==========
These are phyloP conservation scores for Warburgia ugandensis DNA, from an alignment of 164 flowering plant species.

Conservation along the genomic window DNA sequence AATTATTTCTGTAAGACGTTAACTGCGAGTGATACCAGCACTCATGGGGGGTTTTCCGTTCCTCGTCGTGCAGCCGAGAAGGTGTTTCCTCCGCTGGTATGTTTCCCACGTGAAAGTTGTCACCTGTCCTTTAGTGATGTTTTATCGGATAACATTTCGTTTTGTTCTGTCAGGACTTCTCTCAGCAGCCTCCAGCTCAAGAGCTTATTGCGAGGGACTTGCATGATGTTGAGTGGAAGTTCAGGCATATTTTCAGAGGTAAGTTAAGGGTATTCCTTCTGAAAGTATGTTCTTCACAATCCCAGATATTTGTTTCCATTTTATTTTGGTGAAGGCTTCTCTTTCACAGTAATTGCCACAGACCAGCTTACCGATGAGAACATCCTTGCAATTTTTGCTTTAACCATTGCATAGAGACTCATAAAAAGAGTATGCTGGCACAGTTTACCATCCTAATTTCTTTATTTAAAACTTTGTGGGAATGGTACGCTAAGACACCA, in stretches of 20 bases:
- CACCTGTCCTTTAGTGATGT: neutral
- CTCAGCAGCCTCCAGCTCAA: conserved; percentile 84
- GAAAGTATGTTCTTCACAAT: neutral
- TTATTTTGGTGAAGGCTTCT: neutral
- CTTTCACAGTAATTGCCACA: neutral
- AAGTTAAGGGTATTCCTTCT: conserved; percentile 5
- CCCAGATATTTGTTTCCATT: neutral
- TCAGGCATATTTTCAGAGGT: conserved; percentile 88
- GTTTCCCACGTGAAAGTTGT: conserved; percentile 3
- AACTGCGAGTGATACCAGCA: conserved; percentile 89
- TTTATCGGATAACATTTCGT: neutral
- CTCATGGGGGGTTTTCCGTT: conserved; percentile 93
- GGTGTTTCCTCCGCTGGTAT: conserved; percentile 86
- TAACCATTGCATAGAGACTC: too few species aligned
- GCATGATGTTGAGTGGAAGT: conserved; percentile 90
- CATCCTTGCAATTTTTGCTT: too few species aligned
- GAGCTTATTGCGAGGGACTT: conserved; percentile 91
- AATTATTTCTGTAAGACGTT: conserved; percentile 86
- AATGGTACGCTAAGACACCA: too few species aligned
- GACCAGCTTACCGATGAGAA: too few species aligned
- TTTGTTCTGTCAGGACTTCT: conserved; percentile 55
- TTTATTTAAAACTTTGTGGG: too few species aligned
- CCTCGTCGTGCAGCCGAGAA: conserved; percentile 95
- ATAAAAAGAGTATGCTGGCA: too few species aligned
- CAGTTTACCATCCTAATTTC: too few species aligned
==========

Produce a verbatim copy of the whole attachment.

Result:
These are phyloP conservation scores for Warburgia ugandensis DNA, from an alignment of 164 flowering plant species.

Conservation along the genomic window DNA sequence AATTATTTCTGTAAGACGTTAACTGCGAGTGATACCAGCACTCATGGGGGGTTTTCCGTTCCTCGTCGTGCAGCCGAGAAGGTGTTTCCTCCGCTGGTATGTTTCCCACGTGAAAGTTGTCACCTGTCCTTTAGTGATGTTTTATCGGATAACATTTCGTTTTGTTCTGTCAGGACTTCTCTCAGCAGCCTCCAGCTCAAGAGCTTATTGCGAGGGACTTGCATGATGTTGAGTGGAAGTTCAGGCATATTTTCAGAGGTAAGTTAAGGGTATTCCTTCTGAAAGTATGTTCTTCACAATCCCAGATATTTGTTTCCATTTTATTTTGGTGAAGGCTTCTCTTTCACAGTAATTGCCACAGACCAGCTTACCGATGAGAACATCCTTGCAATTTTTGCTTTAACCATTGCATAGAGACTCATAAAAAGAGTATGCTGGCACAGTTTACCATCCTAATTTCTTTATTTAAAACTTTGTGGGAATGGTACGCTAAGACACCA, in stretches of 20 bases:
- CACCTGTCCTTTAGTGATGT: neutral
- CTCAGCAGCCTCCAGCTCAA: conserved; percentile 84
- GAAAGTATGTTCTTCACAAT: neutral
- TTATTTTGGTGAAGGCTTCT: neutral
- CTTTCACAGTAATTGCCACA: neutral
- AAGTTAAGGGTATTCCTTCT: conserved; percentile 5
- CCCAGATATTTGTTTCCATT: neutral
- TCAGGCATATTTTCAGAGGT: conserved; percentile 88
- GTTTCCCACGTGAAAGTTGT: conserved; percentile 3
- AACTGCGAGTGATACCAGCA: conserved; percentile 89
- TTTATCGGATAACATTTCGT: neutral
- CTCATGGGGGGTTTTCCGTT: conserved; percentile 93
- GGTGTTTCCTCCGCTGGTAT: conserved; percentile 86
- TAACCATTGCATAGAGACTC: too few species aligned
- GCATGATGTTGAGTGGAAGT: conserved; percentile 90
- CATCCTTGCAATTTTTGCTT: too few species aligned
- GAGCTTATTGCGAGGGACTT: conserved; percentile 91
- AATTATTTCTGTAAGACGTT: conserved; percentile 86
- AATGGTACGCTAAGACACCA: too few species aligned
- GACCAGCTTACCGATGAGAA: too few species aligned
- TTTGTTCTGTCAGGACTTCT: conserved; percentile 55
- TTTATTTAAAACTTTGTGGG: too few species aligned
- CCTCGTCGTGCAGCCGAGAA: conserved; percentile 95
- ATAAAAAGAGTATGCTGGCA: too few species aligned
- CAGTTTACCATCCTAATTTC: too few species aligned